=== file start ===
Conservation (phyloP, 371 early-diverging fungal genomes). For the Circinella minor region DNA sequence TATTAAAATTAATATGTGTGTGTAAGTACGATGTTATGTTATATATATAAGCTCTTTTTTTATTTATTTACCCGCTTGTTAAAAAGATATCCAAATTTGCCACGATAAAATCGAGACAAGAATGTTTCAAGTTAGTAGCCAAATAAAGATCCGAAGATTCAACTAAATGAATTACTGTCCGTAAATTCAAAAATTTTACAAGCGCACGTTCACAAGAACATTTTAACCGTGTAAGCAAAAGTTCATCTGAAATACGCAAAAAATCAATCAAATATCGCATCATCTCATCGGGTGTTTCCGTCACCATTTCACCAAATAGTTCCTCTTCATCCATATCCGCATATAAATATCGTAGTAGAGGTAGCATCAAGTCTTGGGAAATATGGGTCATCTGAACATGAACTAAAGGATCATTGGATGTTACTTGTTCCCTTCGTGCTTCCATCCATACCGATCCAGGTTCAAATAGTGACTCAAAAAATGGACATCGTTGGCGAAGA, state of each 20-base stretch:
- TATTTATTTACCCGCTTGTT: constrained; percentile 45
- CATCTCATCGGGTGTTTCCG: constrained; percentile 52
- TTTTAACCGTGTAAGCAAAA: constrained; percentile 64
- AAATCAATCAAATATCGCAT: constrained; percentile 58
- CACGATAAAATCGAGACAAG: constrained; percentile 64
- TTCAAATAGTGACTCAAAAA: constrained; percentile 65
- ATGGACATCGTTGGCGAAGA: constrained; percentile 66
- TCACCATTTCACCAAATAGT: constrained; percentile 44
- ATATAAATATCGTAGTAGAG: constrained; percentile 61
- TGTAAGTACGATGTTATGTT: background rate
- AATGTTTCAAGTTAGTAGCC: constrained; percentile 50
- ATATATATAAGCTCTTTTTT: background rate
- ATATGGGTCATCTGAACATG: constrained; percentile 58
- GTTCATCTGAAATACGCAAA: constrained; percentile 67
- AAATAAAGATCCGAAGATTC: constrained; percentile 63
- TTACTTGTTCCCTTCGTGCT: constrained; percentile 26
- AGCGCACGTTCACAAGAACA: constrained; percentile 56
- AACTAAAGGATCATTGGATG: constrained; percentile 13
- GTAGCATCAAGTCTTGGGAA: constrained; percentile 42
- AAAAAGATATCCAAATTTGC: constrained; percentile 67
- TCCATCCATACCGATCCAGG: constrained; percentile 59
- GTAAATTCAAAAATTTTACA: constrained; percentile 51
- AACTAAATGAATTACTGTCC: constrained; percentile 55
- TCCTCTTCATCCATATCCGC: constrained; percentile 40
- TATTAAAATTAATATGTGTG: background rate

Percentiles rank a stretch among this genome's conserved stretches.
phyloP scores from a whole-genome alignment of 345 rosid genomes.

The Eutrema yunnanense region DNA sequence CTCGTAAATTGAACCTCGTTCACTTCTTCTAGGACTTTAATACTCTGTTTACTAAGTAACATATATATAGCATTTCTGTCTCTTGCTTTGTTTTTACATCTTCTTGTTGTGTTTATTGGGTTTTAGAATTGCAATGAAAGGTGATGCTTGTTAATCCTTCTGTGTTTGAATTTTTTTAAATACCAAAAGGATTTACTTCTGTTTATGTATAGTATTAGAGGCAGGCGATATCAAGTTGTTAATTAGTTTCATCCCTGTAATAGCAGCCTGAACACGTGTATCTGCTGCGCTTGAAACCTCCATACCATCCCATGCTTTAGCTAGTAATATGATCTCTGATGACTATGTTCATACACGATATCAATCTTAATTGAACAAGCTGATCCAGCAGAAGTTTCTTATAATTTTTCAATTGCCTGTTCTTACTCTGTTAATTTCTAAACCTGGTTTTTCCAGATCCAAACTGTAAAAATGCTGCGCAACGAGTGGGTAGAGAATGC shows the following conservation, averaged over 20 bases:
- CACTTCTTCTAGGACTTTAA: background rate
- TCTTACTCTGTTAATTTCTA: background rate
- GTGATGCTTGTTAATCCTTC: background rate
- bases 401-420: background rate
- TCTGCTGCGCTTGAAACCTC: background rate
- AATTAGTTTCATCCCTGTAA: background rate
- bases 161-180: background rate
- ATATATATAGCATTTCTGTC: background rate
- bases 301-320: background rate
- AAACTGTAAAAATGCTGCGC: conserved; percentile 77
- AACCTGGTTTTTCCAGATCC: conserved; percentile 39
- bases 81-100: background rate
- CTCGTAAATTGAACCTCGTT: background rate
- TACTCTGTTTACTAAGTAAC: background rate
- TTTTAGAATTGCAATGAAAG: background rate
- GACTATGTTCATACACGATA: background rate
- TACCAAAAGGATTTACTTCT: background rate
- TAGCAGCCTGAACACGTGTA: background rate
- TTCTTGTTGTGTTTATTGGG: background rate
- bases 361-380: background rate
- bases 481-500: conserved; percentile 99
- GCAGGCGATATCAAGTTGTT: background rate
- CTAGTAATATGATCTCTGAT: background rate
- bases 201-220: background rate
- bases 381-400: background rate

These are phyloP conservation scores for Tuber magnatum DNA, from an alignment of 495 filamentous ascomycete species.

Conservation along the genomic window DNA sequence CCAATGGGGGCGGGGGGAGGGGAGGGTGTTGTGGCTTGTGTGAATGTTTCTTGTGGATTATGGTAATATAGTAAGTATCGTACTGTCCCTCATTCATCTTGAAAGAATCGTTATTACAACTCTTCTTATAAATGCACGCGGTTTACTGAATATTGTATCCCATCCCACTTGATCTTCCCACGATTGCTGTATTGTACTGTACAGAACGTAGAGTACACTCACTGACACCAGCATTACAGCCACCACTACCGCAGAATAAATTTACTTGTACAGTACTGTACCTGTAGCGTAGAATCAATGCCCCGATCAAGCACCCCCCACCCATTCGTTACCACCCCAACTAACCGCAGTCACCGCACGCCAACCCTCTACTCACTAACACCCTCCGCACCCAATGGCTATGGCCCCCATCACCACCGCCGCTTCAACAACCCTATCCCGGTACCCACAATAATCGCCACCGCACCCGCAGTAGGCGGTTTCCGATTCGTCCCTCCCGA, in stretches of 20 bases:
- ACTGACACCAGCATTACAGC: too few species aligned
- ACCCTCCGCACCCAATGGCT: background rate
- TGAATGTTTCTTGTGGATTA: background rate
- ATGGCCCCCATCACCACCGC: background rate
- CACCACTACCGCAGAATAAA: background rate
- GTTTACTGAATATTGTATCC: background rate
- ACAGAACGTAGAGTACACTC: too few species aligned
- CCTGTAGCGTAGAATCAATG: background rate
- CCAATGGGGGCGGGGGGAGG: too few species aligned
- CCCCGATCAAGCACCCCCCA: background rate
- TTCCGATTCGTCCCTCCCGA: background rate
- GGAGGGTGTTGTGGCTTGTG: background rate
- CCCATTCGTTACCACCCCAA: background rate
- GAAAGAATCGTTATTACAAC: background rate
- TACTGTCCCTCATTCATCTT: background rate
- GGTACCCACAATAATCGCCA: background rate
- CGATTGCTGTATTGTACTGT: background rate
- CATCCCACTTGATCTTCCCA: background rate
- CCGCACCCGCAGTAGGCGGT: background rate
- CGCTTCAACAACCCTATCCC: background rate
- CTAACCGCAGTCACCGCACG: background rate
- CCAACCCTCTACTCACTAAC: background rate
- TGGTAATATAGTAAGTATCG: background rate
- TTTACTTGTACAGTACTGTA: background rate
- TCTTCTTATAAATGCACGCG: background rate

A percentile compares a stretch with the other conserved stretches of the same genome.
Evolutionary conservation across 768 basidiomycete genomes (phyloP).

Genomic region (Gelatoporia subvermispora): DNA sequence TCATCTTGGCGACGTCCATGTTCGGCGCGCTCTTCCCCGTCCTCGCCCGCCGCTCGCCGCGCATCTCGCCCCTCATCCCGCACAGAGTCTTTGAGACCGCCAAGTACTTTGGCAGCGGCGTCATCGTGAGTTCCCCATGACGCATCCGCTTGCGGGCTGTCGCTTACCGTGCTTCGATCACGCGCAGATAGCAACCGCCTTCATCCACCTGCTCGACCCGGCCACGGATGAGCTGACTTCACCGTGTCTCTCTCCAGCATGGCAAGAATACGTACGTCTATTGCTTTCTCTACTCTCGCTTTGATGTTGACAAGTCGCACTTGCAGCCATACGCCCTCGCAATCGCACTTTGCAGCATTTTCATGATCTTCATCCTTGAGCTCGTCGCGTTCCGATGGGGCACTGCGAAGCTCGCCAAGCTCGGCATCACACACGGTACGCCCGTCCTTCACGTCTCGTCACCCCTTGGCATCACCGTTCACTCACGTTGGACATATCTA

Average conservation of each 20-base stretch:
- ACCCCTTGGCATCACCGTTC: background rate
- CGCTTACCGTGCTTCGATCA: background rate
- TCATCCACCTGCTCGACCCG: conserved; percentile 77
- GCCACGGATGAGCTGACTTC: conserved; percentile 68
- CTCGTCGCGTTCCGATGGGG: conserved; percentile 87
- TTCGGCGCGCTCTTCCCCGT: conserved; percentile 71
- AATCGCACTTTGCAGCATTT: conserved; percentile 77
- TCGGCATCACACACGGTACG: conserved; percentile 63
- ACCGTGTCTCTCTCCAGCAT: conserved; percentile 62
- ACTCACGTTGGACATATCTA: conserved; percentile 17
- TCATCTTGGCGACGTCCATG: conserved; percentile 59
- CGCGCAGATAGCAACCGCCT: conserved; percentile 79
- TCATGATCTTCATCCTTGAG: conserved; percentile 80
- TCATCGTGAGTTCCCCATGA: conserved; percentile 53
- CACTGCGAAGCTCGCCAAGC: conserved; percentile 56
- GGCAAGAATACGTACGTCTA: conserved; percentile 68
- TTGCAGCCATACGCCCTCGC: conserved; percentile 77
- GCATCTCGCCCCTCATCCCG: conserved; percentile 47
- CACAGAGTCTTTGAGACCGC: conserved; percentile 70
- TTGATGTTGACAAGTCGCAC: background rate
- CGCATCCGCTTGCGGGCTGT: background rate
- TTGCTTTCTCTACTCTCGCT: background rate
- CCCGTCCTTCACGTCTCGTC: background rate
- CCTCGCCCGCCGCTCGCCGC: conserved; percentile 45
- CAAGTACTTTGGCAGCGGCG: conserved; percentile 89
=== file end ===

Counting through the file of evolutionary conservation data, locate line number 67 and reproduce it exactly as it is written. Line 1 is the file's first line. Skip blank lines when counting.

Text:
- TTCCGATTCGTCCCTCCCGA: background rate